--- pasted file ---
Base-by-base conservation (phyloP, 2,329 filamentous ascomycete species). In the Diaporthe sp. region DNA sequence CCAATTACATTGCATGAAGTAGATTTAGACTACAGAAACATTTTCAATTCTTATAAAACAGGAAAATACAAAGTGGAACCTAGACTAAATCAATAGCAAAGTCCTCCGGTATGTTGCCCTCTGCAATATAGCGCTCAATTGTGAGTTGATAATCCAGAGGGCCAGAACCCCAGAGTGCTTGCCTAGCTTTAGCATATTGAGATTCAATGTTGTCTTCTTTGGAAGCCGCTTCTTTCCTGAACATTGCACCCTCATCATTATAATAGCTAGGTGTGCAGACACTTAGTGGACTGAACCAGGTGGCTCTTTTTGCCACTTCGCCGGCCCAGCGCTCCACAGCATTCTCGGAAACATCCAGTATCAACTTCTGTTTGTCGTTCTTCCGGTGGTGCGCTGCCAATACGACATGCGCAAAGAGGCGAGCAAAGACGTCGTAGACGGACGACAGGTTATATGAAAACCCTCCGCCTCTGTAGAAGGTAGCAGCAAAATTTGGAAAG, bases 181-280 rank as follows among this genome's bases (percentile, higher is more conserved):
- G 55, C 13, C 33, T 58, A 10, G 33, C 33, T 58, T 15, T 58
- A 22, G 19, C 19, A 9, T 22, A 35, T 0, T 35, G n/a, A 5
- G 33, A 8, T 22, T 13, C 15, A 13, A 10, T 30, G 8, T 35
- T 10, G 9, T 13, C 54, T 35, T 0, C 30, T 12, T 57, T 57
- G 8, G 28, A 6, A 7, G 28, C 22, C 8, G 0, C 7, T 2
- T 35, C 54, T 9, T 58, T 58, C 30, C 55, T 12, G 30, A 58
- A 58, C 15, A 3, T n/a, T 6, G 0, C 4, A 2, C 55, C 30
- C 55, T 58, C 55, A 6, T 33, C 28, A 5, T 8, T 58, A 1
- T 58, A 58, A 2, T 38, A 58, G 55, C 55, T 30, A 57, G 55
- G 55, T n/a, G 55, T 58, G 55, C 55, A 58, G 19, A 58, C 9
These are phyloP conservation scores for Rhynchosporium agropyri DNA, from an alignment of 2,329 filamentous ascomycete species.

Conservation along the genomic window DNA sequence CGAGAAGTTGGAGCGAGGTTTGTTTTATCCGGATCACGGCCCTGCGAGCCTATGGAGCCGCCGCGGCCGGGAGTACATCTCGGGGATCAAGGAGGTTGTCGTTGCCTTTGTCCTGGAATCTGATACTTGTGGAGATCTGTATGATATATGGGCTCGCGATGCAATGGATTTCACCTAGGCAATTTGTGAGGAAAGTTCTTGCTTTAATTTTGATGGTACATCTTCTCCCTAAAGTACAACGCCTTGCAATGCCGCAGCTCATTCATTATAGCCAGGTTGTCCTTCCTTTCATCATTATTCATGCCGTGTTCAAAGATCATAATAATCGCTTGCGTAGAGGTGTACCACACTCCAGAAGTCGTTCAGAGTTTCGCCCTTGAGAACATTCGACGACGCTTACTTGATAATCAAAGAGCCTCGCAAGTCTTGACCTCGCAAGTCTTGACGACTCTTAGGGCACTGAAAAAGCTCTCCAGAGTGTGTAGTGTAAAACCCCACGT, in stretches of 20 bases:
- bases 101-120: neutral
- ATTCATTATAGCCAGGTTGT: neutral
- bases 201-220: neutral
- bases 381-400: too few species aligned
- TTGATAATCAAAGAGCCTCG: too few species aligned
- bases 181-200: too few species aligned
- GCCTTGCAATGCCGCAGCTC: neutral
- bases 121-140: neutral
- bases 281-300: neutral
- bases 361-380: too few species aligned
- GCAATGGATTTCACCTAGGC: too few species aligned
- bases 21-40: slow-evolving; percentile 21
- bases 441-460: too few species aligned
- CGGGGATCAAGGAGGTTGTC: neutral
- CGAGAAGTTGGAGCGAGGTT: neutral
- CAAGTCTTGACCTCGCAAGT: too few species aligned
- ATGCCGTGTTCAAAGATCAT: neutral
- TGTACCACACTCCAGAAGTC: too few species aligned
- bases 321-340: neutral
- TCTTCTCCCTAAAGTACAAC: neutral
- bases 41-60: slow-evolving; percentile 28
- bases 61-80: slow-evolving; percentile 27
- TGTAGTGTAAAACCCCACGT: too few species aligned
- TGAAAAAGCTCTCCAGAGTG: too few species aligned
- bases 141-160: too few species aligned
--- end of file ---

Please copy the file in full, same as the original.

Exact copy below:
Base-by-base conservation (phyloP, 2,329 filamentous ascomycete species). In the Diaporthe sp. region DNA sequence CCAATTACATTGCATGAAGTAGATTTAGACTACAGAAACATTTTCAATTCTTATAAAACAGGAAAATACAAAGTGGAACCTAGACTAAATCAATAGCAAAGTCCTCCGGTATGTTGCCCTCTGCAATATAGCGCTCAATTGTGAGTTGATAATCCAGAGGGCCAGAACCCCAGAGTGCTTGCCTAGCTTTAGCATATTGAGATTCAATGTTGTCTTCTTTGGAAGCCGCTTCTTTCCTGAACATTGCACCCTCATCATTATAATAGCTAGGTGTGCAGACACTTAGTGGACTGAACCAGGTGGCTCTTTTTGCCACTTCGCCGGCCCAGCGCTCCACAGCATTCTCGGAAACATCCAGTATCAACTTCTGTTTGTCGTTCTTCCGGTGGTGCGCTGCCAATACGACATGCGCAAAGAGGCGAGCAAAGACGTCGTAGACGGACGACAGGTTATATGAAAACCCTCCGCCTCTGTAGAAGGTAGCAGCAAAATTTGGAAAG, bases 181-280 rank as follows among this genome's bases (percentile, higher is more conserved):
- G 55, C 13, C 33, T 58, A 10, G 33, C 33, T 58, T 15, T 58
- A 22, G 19, C 19, A 9, T 22, A 35, T 0, T 35, G n/a, A 5
- G 33, A 8, T 22, T 13, C 15, A 13, A 10, T 30, G 8, T 35
- T 10, G 9, T 13, C 54, T 35, T 0, C 30, T 12, T 57, T 57
- G 8, G 28, A 6, A 7, G 28, C 22, C 8, G 0, C 7, T 2
- T 35, C 54, T 9, T 58, T 58, C 30, C 55, T 12, G 30, A 58
- A 58, C 15, A 3, T n/a, T 6, G 0, C 4, A 2, C 55, C 30
- C 55, T 58, C 55, A 6, T 33, C 28, A 5, T 8, T 58, A 1
- T 58, A 58, A 2, T 38, A 58, G 55, C 55, T 30, A 57, G 55
- G 55, T n/a, G 55, T 58, G 55, C 55, A 58, G 19, A 58, C 9
These are phyloP conservation scores for Rhynchosporium agropyri DNA, from an alignment of 2,329 filamentous ascomycete species.

Conservation along the genomic window DNA sequence CGAGAAGTTGGAGCGAGGTTTGTTTTATCCGGATCACGGCCCTGCGAGCCTATGGAGCCGCCGCGGCCGGGAGTACATCTCGGGGATCAAGGAGGTTGTCGTTGCCTTTGTCCTGGAATCTGATACTTGTGGAGATCTGTATGATATATGGGCTCGCGATGCAATGGATTTCACCTAGGCAATTTGTGAGGAAAGTTCTTGCTTTAATTTTGATGGTACATCTTCTCCCTAAAGTACAACGCCTTGCAATGCCGCAGCTCATTCATTATAGCCAGGTTGTCCTTCCTTTCATCATTATTCATGCCGTGTTCAAAGATCATAATAATCGCTTGCGTAGAGGTGTACCACACTCCAGAAGTCGTTCAGAGTTTCGCCCTTGAGAACATTCGACGACGCTTACTTGATAATCAAAGAGCCTCGCAAGTCTTGACCTCGCAAGTCTTGACGACTCTTAGGGCACTGAAAAAGCTCTCCAGAGTGTGTAGTGTAAAACCCCACGT, in stretches of 20 bases:
- bases 101-120: neutral
- ATTCATTATAGCCAGGTTGT: neutral
- bases 201-220: neutral
- bases 381-400: too few species aligned
- TTGATAATCAAAGAGCCTCG: too few species aligned
- bases 181-200: too few species aligned
- GCCTTGCAATGCCGCAGCTC: neutral
- bases 121-140: neutral
- bases 281-300: neutral
- bases 361-380: too few species aligned
- GCAATGGATTTCACCTAGGC: too few species aligned
- bases 21-40: slow-evolving; percentile 21
- bases 441-460: too few species aligned
- CGGGGATCAAGGAGGTTGTC: neutral
- CGAGAAGTTGGAGCGAGGTT: neutral
- CAAGTCTTGACCTCGCAAGT: too few species aligned
- ATGCCGTGTTCAAAGATCAT: neutral
- TGTACCACACTCCAGAAGTC: too few species aligned
- bases 321-340: neutral
- TCTTCTCCCTAAAGTACAAC: neutral
- bases 41-60: slow-evolving; percentile 28
- bases 61-80: slow-evolving; percentile 27
- TGTAGTGTAAAACCCCACGT: too few species aligned
- TGAAAAAGCTCTCCAGAGTG: too few species aligned
- bases 141-160: too few species aligned